Underground was awesome but not for the racing, it was all the customisation that made it cool. Underground 2 was better in almost every way EXCEPT it was open world.

          • For me Open World is a big thing for me. I loved just to be able to do what i couldn’t do in real life. That is get on the highway and put my foot down getting up to speeds of 250 km/h, weaving in and out of traffic without worrying about getting caught by police and having to outrun them. Driving around aimlessly may not seem at all fun to you but for me and other people, it’s actually alot of fun in a weird way. So Open World is a must for me.

  • I didn’t even realise there was a steady stream of NFS games being released that whole time.

  • I would love to see old school car customisation return. It’s something that ha been lacking in racing games of late (even with the GTA series).
    Most Wanted was my favourite NFS title.

  • is that screenshot NFS RIVALS? I’m guessing because of the rain soaked car… mmmmm Jaguar XJ220 goodness

  • I bought Rivals just for a simple racing game to play with mates over. Never thought about the possibility that it wouldn’t have split screen. So now I’ve played it for maybe 10 minutes and it’s gathering dust.

  • Rivals wasn’t a ‘next-gen’ titled, nor do I consider it a success. It was legitimately terrible. I paid $79 and traded in in for $35 just to get rid of it – and I’m a tight-ass.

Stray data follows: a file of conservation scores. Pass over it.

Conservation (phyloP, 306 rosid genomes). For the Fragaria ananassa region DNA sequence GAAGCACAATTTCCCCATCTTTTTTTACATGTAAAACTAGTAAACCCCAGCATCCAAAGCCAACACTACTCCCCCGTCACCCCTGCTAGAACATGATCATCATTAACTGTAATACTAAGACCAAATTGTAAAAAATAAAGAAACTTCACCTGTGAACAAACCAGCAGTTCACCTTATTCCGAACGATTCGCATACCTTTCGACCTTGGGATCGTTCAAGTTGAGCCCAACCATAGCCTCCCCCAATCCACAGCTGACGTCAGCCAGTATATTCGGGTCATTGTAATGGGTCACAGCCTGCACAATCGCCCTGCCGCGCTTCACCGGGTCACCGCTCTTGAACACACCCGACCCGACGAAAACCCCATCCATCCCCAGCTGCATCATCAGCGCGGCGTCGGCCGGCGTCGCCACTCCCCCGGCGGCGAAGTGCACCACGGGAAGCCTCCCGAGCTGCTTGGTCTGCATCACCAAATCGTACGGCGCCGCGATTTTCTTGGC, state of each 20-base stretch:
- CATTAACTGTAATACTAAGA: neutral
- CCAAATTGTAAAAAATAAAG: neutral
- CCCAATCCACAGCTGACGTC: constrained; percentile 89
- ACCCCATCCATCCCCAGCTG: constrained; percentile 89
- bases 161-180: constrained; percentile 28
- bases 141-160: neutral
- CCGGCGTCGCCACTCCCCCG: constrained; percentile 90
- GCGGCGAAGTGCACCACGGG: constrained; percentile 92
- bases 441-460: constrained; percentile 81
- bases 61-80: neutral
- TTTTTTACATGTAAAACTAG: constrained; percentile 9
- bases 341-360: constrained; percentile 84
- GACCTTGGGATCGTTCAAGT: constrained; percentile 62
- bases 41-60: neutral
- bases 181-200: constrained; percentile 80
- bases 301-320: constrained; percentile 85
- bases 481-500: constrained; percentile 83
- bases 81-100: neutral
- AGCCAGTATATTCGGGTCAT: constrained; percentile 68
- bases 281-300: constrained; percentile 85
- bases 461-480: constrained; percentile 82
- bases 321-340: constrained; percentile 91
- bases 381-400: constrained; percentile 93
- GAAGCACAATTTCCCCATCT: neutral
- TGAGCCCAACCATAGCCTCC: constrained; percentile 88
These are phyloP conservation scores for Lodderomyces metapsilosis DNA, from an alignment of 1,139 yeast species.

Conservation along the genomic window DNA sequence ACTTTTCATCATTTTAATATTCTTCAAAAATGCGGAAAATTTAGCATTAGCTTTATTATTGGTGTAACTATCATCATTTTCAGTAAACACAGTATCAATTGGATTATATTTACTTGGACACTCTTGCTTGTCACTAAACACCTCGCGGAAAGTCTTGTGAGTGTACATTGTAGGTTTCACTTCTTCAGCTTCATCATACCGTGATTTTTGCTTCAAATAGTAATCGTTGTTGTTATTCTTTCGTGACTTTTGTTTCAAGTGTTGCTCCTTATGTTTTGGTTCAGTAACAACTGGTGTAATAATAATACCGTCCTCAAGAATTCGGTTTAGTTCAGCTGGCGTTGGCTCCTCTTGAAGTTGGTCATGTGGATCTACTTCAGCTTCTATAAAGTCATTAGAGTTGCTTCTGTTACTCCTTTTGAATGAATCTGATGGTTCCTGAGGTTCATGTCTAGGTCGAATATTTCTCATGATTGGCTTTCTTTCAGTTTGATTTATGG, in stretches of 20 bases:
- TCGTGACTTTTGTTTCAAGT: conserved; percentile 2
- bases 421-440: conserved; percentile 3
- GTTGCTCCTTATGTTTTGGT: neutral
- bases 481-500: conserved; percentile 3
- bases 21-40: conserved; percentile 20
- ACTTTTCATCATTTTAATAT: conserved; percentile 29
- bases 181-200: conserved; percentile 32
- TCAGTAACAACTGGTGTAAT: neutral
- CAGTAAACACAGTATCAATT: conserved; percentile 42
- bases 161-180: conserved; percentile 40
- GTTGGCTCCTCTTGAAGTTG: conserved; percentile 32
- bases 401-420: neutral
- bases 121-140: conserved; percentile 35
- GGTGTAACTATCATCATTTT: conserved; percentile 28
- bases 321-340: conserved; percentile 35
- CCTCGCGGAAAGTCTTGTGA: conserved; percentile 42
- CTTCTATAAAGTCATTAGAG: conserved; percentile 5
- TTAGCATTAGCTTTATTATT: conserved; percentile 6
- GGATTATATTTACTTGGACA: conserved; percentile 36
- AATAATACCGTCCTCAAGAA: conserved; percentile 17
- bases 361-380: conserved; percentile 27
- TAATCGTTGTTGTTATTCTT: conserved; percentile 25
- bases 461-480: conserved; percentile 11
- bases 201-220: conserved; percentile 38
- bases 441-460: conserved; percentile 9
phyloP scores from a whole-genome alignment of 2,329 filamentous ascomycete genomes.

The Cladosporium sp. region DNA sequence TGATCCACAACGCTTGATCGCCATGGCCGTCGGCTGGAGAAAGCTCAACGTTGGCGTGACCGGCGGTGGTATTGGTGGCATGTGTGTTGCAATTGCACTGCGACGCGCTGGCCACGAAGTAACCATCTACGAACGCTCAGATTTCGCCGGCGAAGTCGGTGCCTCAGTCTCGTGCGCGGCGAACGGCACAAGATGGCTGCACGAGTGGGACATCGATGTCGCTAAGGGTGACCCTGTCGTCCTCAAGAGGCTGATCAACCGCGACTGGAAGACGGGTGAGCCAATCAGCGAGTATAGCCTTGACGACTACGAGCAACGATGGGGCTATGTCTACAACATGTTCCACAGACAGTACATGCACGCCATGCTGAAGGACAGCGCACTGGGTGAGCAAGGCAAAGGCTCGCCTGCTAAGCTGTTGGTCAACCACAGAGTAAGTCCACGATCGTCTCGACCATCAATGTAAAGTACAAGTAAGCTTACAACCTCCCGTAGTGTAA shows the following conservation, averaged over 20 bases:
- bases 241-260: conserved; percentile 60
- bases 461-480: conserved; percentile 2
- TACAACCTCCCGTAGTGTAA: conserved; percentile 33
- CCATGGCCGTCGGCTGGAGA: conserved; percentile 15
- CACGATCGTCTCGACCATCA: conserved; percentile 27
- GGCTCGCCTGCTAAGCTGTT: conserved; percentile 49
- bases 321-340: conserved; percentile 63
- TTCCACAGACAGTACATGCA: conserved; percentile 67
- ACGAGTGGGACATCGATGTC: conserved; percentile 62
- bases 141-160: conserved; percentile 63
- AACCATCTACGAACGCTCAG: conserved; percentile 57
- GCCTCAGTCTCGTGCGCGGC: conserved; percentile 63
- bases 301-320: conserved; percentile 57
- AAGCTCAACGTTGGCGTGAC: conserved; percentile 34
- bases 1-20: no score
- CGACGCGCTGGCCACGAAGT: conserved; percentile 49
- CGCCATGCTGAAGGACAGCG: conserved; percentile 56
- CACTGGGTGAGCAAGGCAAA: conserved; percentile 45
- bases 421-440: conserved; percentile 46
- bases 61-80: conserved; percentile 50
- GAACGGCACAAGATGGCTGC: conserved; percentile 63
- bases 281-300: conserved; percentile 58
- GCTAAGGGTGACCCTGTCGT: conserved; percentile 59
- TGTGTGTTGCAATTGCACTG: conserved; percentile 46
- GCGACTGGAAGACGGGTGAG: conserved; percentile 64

We need to get back to a title without cops. EA just can’t get it right.

  • I think EA should put NFS on hiatus for a while. Let it simmer a while and then put some decent effort back into it. Maybe do a string of Road Rash games for the time being.

  • This is a good thing. I guarantee that the extreme majority of people playing NFS these days aren’t the same people who played the first few.

    It is unclear what they can really do with NFS at the moment.
    The originals had supercars and interesting race tracks/open roads (that were closed off into a loop however…)
    NFS Underground was the first ever game to bring a proper/deep visual car customization experience in regards to japanese sports cars etc, something we’d wanted for quite some time, but after a while it all got a bit tired and the ricer trend was in decline before Pro Street even landed.
    Since then, NFS has just been a messy compromise of both, and EA just kept shovelling out a new NFS title on a regular basis hoping for the best, but the fact EA has now backed off means it really must be in a bad way even for them.